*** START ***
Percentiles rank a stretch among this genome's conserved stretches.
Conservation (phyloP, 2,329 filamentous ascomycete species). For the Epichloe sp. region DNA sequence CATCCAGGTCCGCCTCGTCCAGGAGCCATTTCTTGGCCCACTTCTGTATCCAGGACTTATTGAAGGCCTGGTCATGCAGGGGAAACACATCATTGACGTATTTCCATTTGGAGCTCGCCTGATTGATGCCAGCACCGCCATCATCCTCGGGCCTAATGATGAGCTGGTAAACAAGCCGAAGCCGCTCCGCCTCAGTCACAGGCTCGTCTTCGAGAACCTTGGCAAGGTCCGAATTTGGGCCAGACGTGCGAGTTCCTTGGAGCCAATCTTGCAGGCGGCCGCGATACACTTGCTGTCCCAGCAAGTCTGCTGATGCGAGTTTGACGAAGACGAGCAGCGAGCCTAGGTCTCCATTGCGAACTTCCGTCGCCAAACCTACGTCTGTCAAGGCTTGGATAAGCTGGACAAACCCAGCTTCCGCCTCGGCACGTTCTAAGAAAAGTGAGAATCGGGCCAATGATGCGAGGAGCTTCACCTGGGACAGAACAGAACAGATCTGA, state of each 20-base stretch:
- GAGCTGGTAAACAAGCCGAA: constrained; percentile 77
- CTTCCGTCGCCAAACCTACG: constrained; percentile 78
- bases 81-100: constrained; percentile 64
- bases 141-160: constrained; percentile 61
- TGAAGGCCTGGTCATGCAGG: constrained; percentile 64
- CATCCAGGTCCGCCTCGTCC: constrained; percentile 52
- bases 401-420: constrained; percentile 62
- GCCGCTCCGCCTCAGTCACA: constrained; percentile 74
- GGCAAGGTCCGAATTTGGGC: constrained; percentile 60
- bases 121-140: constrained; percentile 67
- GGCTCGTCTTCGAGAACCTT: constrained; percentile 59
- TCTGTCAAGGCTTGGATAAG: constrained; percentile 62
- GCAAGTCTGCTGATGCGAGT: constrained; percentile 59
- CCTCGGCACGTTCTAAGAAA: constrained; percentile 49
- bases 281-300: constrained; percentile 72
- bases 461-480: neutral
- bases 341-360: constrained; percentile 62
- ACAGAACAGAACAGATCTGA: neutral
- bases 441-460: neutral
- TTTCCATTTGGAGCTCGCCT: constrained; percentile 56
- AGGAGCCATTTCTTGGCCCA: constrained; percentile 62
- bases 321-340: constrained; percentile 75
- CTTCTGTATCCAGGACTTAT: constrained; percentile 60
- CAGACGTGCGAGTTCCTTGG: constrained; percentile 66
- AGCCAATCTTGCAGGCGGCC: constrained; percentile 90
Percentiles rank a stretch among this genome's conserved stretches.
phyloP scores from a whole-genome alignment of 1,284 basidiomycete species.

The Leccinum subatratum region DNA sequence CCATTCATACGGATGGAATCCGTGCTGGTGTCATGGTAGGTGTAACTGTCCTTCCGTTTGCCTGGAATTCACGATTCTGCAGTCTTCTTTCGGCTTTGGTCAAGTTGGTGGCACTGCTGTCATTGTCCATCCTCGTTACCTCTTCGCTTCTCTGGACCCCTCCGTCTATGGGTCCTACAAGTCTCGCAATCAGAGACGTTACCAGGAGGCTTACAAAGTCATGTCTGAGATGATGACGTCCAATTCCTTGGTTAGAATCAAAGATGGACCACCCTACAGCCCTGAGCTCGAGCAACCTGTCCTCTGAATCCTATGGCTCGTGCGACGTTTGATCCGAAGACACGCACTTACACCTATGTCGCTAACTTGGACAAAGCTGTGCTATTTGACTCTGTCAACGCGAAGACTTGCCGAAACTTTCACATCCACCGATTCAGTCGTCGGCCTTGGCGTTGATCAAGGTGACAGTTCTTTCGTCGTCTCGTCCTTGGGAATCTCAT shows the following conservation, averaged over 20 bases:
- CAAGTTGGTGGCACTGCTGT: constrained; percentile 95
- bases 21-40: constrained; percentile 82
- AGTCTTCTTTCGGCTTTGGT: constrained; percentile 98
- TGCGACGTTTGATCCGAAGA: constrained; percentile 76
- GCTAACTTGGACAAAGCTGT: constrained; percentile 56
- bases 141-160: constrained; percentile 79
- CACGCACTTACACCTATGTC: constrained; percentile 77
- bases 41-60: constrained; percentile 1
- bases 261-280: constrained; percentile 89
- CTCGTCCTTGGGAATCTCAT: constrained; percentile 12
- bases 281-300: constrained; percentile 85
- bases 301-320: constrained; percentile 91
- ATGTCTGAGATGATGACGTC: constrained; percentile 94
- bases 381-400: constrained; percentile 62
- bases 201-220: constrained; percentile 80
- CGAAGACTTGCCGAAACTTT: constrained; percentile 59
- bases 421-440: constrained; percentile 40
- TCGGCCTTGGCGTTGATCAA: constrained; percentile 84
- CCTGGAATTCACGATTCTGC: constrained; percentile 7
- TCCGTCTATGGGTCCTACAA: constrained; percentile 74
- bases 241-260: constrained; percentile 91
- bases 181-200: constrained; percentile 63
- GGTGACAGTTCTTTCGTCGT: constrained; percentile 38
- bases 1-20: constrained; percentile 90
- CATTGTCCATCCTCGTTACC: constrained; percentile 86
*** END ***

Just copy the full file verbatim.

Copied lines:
Percentiles rank a stretch among this genome's conserved stretches.
Conservation (phyloP, 2,329 filamentous ascomycete species). For the Epichloe sp. region DNA sequence CATCCAGGTCCGCCTCGTCCAGGAGCCATTTCTTGGCCCACTTCTGTATCCAGGACTTATTGAAGGCCTGGTCATGCAGGGGAAACACATCATTGACGTATTTCCATTTGGAGCTCGCCTGATTGATGCCAGCACCGCCATCATCCTCGGGCCTAATGATGAGCTGGTAAACAAGCCGAAGCCGCTCCGCCTCAGTCACAGGCTCGTCTTCGAGAACCTTGGCAAGGTCCGAATTTGGGCCAGACGTGCGAGTTCCTTGGAGCCAATCTTGCAGGCGGCCGCGATACACTTGCTGTCCCAGCAAGTCTGCTGATGCGAGTTTGACGAAGACGAGCAGCGAGCCTAGGTCTCCATTGCGAACTTCCGTCGCCAAACCTACGTCTGTCAAGGCTTGGATAAGCTGGACAAACCCAGCTTCCGCCTCGGCACGTTCTAAGAAAAGTGAGAATCGGGCCAATGATGCGAGGAGCTTCACCTGGGACAGAACAGAACAGATCTGA, state of each 20-base stretch:
- GAGCTGGTAAACAAGCCGAA: constrained; percentile 77
- CTTCCGTCGCCAAACCTACG: constrained; percentile 78
- bases 81-100: constrained; percentile 64
- bases 141-160: constrained; percentile 61
- TGAAGGCCTGGTCATGCAGG: constrained; percentile 64
- CATCCAGGTCCGCCTCGTCC: constrained; percentile 52
- bases 401-420: constrained; percentile 62
- GCCGCTCCGCCTCAGTCACA: constrained; percentile 74
- GGCAAGGTCCGAATTTGGGC: constrained; percentile 60
- bases 121-140: constrained; percentile 67
- GGCTCGTCTTCGAGAACCTT: constrained; percentile 59
- TCTGTCAAGGCTTGGATAAG: constrained; percentile 62
- GCAAGTCTGCTGATGCGAGT: constrained; percentile 59
- CCTCGGCACGTTCTAAGAAA: constrained; percentile 49
- bases 281-300: constrained; percentile 72
- bases 461-480: neutral
- bases 341-360: constrained; percentile 62
- ACAGAACAGAACAGATCTGA: neutral
- bases 441-460: neutral
- TTTCCATTTGGAGCTCGCCT: constrained; percentile 56
- AGGAGCCATTTCTTGGCCCA: constrained; percentile 62
- bases 321-340: constrained; percentile 75
- CTTCTGTATCCAGGACTTAT: constrained; percentile 60
- CAGACGTGCGAGTTCCTTGG: constrained; percentile 66
- AGCCAATCTTGCAGGCGGCC: constrained; percentile 90
Percentiles rank a stretch among this genome's conserved stretches.
phyloP scores from a whole-genome alignment of 1,284 basidiomycete species.

The Leccinum subatratum region DNA sequence CCATTCATACGGATGGAATCCGTGCTGGTGTCATGGTAGGTGTAACTGTCCTTCCGTTTGCCTGGAATTCACGATTCTGCAGTCTTCTTTCGGCTTTGGTCAAGTTGGTGGCACTGCTGTCATTGTCCATCCTCGTTACCTCTTCGCTTCTCTGGACCCCTCCGTCTATGGGTCCTACAAGTCTCGCAATCAGAGACGTTACCAGGAGGCTTACAAAGTCATGTCTGAGATGATGACGTCCAATTCCTTGGTTAGAATCAAAGATGGACCACCCTACAGCCCTGAGCTCGAGCAACCTGTCCTCTGAATCCTATGGCTCGTGCGACGTTTGATCCGAAGACACGCACTTACACCTATGTCGCTAACTTGGACAAAGCTGTGCTATTTGACTCTGTCAACGCGAAGACTTGCCGAAACTTTCACATCCACCGATTCAGTCGTCGGCCTTGGCGTTGATCAAGGTGACAGTTCTTTCGTCGTCTCGTCCTTGGGAATCTCAT shows the following conservation, averaged over 20 bases:
- CAAGTTGGTGGCACTGCTGT: constrained; percentile 95
- bases 21-40: constrained; percentile 82
- AGTCTTCTTTCGGCTTTGGT: constrained; percentile 98
- TGCGACGTTTGATCCGAAGA: constrained; percentile 76
- GCTAACTTGGACAAAGCTGT: constrained; percentile 56
- bases 141-160: constrained; percentile 79
- CACGCACTTACACCTATGTC: constrained; percentile 77
- bases 41-60: constrained; percentile 1
- bases 261-280: constrained; percentile 89
- CTCGTCCTTGGGAATCTCAT: constrained; percentile 12
- bases 281-300: constrained; percentile 85
- bases 301-320: constrained; percentile 91
- ATGTCTGAGATGATGACGTC: constrained; percentile 94
- bases 381-400: constrained; percentile 62
- bases 201-220: constrained; percentile 80
- CGAAGACTTGCCGAAACTTT: constrained; percentile 59
- bases 421-440: constrained; percentile 40
- TCGGCCTTGGCGTTGATCAA: constrained; percentile 84
- CCTGGAATTCACGATTCTGC: constrained; percentile 7
- TCCGTCTATGGGTCCTACAA: constrained; percentile 74
- bases 241-260: constrained; percentile 91
- bases 181-200: constrained; percentile 63
- GGTGACAGTTCTTTCGTCGT: constrained; percentile 38
- bases 1-20: constrained; percentile 90
- CATTGTCCATCCTCGTTACC: constrained; percentile 86